Time was that when the top Republican on the Senate Foreign Relations Committee declared it imperative to ratify a given treaty — any treaty — senators on both sides of the aisle would take heed.
But, then, time also was that politics was supposed to end at the waters' edge, too.
Apparently, both are equally quaint notions.
As I write this, Sen. Dick Lugar has a headline blasting on his Senate website reading, "Breaking Video: Lugar Demands New START," referring to the hoped-for passage of a new Strategic Arms Reduction Treaty.
Except no one seems to notice, or care.
The counsel of this Indiana Republican — a former chairman of the Foreign Relations panel so distinguished that his name is virtually synonymous with much of the major disarmament work of the last two decades or more — is being turned aside.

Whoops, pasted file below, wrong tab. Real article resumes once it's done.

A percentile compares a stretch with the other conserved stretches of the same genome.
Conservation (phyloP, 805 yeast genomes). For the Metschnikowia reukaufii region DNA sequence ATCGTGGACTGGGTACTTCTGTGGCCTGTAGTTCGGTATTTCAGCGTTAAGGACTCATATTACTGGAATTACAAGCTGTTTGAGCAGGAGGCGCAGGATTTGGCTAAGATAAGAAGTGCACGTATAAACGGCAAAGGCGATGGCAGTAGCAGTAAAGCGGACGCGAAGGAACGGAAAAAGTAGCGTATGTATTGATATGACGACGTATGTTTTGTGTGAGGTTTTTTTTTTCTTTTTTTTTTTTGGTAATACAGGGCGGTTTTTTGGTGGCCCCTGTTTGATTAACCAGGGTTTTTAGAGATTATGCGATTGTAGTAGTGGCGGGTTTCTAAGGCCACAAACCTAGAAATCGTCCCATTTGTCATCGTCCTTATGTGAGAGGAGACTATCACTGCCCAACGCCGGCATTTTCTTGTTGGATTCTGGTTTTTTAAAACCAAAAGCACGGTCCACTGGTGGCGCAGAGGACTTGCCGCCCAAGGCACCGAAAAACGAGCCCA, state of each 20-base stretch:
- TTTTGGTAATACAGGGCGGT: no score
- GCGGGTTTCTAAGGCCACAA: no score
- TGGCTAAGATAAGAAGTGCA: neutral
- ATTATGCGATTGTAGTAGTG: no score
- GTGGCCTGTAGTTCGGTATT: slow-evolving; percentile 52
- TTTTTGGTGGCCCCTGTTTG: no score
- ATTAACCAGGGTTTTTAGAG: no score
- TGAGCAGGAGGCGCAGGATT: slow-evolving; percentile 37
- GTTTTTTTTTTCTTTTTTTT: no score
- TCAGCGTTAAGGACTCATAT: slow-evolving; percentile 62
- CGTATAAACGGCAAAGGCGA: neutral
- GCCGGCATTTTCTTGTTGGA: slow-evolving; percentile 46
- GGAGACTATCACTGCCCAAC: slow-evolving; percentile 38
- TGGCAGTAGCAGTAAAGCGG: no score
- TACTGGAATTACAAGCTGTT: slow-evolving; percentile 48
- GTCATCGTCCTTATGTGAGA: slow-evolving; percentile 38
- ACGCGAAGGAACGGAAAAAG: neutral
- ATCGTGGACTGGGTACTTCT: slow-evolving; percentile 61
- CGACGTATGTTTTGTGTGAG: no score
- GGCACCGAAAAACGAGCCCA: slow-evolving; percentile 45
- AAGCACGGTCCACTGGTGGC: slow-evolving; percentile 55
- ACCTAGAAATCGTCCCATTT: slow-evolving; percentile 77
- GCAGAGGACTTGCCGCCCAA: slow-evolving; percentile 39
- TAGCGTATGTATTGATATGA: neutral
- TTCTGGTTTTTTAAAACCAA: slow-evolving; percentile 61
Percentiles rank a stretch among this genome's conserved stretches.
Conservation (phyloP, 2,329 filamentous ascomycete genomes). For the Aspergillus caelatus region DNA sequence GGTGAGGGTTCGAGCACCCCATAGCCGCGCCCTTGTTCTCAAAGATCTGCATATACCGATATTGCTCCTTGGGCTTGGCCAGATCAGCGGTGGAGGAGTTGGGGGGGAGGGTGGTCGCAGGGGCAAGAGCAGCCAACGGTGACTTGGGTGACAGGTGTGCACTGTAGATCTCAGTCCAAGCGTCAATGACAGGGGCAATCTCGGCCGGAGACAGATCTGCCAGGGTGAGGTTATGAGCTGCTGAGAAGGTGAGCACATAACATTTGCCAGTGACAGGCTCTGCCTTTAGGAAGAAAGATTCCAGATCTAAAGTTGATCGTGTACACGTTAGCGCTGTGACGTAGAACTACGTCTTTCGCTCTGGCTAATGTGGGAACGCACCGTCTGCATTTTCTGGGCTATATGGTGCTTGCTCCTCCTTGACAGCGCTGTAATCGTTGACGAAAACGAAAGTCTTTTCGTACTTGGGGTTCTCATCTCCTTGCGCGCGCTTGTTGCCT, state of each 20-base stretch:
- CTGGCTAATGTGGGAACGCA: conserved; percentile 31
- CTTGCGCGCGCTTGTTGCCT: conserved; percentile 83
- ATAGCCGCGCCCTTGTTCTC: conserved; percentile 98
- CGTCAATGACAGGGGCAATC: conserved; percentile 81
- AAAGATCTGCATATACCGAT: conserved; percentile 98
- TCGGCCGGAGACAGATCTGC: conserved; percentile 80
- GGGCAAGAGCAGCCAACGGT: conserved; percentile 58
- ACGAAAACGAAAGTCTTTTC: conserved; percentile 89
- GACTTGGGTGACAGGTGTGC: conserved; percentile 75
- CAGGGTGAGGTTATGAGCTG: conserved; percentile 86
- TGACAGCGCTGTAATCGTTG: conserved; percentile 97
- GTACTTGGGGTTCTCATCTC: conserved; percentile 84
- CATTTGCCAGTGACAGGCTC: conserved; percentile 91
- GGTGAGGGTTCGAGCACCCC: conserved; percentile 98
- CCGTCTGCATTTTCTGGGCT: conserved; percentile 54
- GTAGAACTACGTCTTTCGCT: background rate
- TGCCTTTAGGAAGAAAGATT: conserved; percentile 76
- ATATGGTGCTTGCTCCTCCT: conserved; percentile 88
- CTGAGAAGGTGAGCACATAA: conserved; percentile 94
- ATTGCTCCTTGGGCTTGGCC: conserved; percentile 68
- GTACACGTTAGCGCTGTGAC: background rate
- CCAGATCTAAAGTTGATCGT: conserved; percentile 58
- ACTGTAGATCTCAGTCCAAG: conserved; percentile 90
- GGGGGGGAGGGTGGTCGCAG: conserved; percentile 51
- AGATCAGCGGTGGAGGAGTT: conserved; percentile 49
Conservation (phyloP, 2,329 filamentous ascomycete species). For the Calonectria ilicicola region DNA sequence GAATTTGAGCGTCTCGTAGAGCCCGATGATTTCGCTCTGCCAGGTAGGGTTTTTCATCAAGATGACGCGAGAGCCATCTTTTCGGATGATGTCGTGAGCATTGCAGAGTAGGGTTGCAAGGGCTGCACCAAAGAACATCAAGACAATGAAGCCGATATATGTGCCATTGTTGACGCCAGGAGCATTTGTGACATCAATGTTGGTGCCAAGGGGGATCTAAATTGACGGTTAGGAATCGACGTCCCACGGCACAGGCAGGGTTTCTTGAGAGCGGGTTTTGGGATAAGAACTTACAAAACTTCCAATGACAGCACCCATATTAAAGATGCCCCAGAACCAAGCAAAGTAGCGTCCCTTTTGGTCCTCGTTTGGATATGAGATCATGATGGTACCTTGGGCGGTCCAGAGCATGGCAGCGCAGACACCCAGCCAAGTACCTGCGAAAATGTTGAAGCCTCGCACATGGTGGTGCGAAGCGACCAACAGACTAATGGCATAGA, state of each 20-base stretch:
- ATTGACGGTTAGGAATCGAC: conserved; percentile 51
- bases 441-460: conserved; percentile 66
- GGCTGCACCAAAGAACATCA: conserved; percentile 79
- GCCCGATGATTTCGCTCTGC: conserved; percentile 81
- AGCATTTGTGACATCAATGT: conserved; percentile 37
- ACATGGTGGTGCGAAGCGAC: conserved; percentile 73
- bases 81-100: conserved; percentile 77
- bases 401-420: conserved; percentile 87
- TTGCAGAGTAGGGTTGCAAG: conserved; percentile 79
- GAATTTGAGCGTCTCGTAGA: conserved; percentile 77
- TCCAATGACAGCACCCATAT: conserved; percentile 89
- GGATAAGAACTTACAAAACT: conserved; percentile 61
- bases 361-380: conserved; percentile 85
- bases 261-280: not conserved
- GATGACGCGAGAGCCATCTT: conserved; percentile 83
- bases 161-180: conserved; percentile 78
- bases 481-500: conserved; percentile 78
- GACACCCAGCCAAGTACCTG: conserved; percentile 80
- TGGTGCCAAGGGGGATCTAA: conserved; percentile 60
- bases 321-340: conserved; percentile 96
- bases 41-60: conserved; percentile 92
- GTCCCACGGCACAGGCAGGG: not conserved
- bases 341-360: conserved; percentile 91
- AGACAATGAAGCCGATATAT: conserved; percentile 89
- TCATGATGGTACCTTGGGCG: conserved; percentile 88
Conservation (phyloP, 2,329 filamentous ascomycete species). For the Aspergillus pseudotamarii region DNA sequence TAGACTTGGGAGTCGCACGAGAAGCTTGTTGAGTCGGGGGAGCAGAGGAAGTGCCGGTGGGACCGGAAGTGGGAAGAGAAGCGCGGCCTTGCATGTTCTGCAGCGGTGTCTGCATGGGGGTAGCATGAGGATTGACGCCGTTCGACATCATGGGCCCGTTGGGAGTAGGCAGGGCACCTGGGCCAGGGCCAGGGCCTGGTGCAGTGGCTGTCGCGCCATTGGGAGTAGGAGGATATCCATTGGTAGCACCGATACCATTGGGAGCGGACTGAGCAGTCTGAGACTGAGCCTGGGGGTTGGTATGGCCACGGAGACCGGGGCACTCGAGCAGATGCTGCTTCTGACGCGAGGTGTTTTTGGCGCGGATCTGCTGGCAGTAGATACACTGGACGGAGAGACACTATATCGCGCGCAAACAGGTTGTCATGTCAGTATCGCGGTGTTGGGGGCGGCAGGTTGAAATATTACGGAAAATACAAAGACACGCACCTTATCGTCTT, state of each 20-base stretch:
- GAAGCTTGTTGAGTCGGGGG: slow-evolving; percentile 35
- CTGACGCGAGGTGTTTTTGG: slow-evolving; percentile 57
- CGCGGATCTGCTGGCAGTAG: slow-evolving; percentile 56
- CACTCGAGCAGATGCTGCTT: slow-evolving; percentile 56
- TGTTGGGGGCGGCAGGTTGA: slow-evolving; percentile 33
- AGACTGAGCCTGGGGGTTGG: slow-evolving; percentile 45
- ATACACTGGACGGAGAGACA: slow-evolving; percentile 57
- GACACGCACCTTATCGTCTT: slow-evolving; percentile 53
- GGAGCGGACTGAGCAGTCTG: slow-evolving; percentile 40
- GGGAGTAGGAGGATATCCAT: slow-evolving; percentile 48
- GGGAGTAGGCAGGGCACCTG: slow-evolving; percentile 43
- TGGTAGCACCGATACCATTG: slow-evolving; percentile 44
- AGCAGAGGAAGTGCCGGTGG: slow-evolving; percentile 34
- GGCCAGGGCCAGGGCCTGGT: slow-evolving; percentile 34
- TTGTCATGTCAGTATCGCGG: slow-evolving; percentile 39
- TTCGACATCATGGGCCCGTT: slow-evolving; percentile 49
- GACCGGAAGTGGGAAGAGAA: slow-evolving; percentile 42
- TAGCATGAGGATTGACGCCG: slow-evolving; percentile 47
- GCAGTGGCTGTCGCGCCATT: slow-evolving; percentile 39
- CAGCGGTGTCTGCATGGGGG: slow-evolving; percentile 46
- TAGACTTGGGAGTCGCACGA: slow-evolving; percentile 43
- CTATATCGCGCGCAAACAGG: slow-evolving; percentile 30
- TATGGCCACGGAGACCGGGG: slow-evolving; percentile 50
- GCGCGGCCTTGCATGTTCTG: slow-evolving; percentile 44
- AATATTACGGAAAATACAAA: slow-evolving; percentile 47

Instead, all eyes are on Jon Kyl, a Republican senator with no formal foreign-policy expertise and whose career registers just a fraction of that which Lugar could boast. (If Lugar was the sort to boast, which he is not.)
What Kyl is, however, is a wily and cunning politician eager to strike against this treaty on what appears largely partisan grounds.
There's no disagreement on the substance of the treaty, which pretty much falls in line with previous disarmament agreements with Russia championed by Republican presidents of the past.
Although the White House has publicly assured Kyl it would address whatever technical concerns he may have, the Arizona conservative has not budged.
No, it's become increasingly clear that Kyl simply wants to hurt President Obama.
Obama, after all, is the Nobel laureate for whom nuclear disarmament is a signature issue. How better for Kyl to ingratiate himself with the right-wing hordes who appear ascendant for the moment than to deny the president such an acheivement.